In 1991, I made this photograph of the leading edge of Hurricane Bob as it approached Cape Hatteras. An evacuation had been ordered and the following day we experienced gusts near a hundred with the eye going by about 25 miles offshore.

With Hurricane Maria, about 300 miles to the southeast, we’re under an evacuation order. Tropical storm and storm surge warnings are up. Now it’s a waiting game.

July 21, 2017

Vintage

Filed under: buildings,history,Outer Banks,Weather — j0jgvm89bj @ 2:26 pm

The way photography is today, you can’t believe every picture you see. Images can be enhanced or altered relatively easy. My photography has been pretty straight forward. I’ve always tried to make prints how I shot them. In the real darkroom tools were fairly limited compared to digitized versions.

Last year I had a commission to work on a book cover with the Cape Hatteras Lighthouse and Keepers Quarters as it’s main theme. It needed to look like it could have been the early 1900’s. The historical fiction book entitled Seaspell was written by local author Bronwyn Williams and published by Chapel Hill Press.

I scoured through thousands of images before I came up with a working concept. In 1996 I was using a medium format camera producing negatives measuring 2 ¼ x 2 ¾ inches. The larger negatives yielded some pretty sharp prints compared to 35mm.

The main shot I used was taken from an unusual northwest angle near the old coast guard base. Visible to the right was the original keepers quarters. To make it look more dated, I removed a utility pole, some shrubs and the boardwalk extending from the lighthouse over to the beach.

Other items needed to be added though. In the original photo, the sky was clear and featureless. I had taken another photo as Hurricane Edouard passed offshore on September 1 that same year. It showed the lighthouse from another angle, but displayed gorgeous clouds as a result of the nearby storm.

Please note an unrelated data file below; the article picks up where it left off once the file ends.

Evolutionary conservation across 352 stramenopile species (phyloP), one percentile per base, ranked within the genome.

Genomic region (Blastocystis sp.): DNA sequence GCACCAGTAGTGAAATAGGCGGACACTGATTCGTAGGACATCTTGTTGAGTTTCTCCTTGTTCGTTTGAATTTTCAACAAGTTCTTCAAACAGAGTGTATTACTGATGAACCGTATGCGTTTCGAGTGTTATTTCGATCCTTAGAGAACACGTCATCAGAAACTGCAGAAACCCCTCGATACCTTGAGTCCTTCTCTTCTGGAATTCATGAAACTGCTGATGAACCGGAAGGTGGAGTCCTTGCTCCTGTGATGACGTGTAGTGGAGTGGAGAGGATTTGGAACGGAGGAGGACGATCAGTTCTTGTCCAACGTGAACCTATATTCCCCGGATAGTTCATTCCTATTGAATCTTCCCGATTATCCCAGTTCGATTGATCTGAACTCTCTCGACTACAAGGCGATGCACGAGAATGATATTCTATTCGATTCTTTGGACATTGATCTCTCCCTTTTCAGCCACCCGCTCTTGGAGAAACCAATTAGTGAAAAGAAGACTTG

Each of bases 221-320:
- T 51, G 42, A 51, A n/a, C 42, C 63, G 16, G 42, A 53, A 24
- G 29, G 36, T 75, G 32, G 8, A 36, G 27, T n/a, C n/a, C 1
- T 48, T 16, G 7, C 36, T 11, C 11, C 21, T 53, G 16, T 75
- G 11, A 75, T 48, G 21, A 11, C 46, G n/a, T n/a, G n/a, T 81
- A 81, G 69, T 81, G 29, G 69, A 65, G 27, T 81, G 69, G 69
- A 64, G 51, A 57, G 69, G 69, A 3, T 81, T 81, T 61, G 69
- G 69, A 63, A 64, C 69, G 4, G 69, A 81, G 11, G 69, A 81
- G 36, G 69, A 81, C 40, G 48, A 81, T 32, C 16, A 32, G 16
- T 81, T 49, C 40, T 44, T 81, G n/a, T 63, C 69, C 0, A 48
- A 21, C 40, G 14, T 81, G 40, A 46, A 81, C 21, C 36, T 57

I selected those clouds and pasted them into the featureless sky, and it made a dramatic difference. To give a little more depth to the composition, a strip of blue ocean was added between the dunes from a third photograph. The publisher later added a figure walking down the path.

It took some time to throw it all together and still appear genuine, but it illustrates you just can’t believe everything you see.

April 21, 2017

Hurricane Hunters

Filed under: aircraft,military,storms,Weather — j0jgvm89bj @ 5:29 pm

Reading the new issue of CoastWatch, I noticed an announcement that the NOAA Hurricane Awareness Tour is stopping in Raleigh at the RDU airport on May 10th. Two Hurricane Hunter aircraft are open to the public from 2 to 5PM, along with technical specialists and air crews to explain their jobs. The planes for viewing will be a US Air Force Reserve WC-130J and a NOAA G-IV. Staff from the National Weather Service Office in Raleigh, emergency management personel, American Red Cross, and North Carolina Sea Grant will also be on hand.

In 2007, I went to the Coast Guard Air Station in Elizabeth City to check out a similar “open house”. A crew had just landed one of two existing Lockheed WP-3D Orion aircraft used in weather reconnaissance. It was fascinating to see everything up close, personal, and learn from the scientists, pilots and technicians that fly these machines into powerful storms. The experience must be exhilarating yet perilous, but I think I’d go up in a heartbeat.

The Orion is powered by four Allison T56-A-14 turboprop engines rated at 4,600 shp each. The striped pole on the nose is a sample collector. The nose is also equipped with radar.Doppler radar is built into the tail section.

Additional radar is located on the bottom of the aircraft. Radar scans the storm vertically and horizontally for real-time analysis.

Underneath are launching tubes that fire out buoys with transmitters to record ocean temperatures at different depths.

Missions are documented on the fuselage, and I noticed quite a few familiar names. Two in the top row were Australian cyclones Rosa and Kerry in 1979. Occurring in the southern hemisphere, they rotate the opposite way ours do.

Before I entered the aircraft, Cdr. Tom Strong explained the workings of a dropsonde.

The receiving end of the dropsonde tube extends well into the plane.

Inside is a flying science lab for gathering vital information.

Then there’s the cockpit!

These P-3 aircraft, first introduced in the 60’s, have been upgraded and highly modified.

The service they provide makes a difference in public preparedness, and it’s information I’ve used numerous times on Hatteras Island.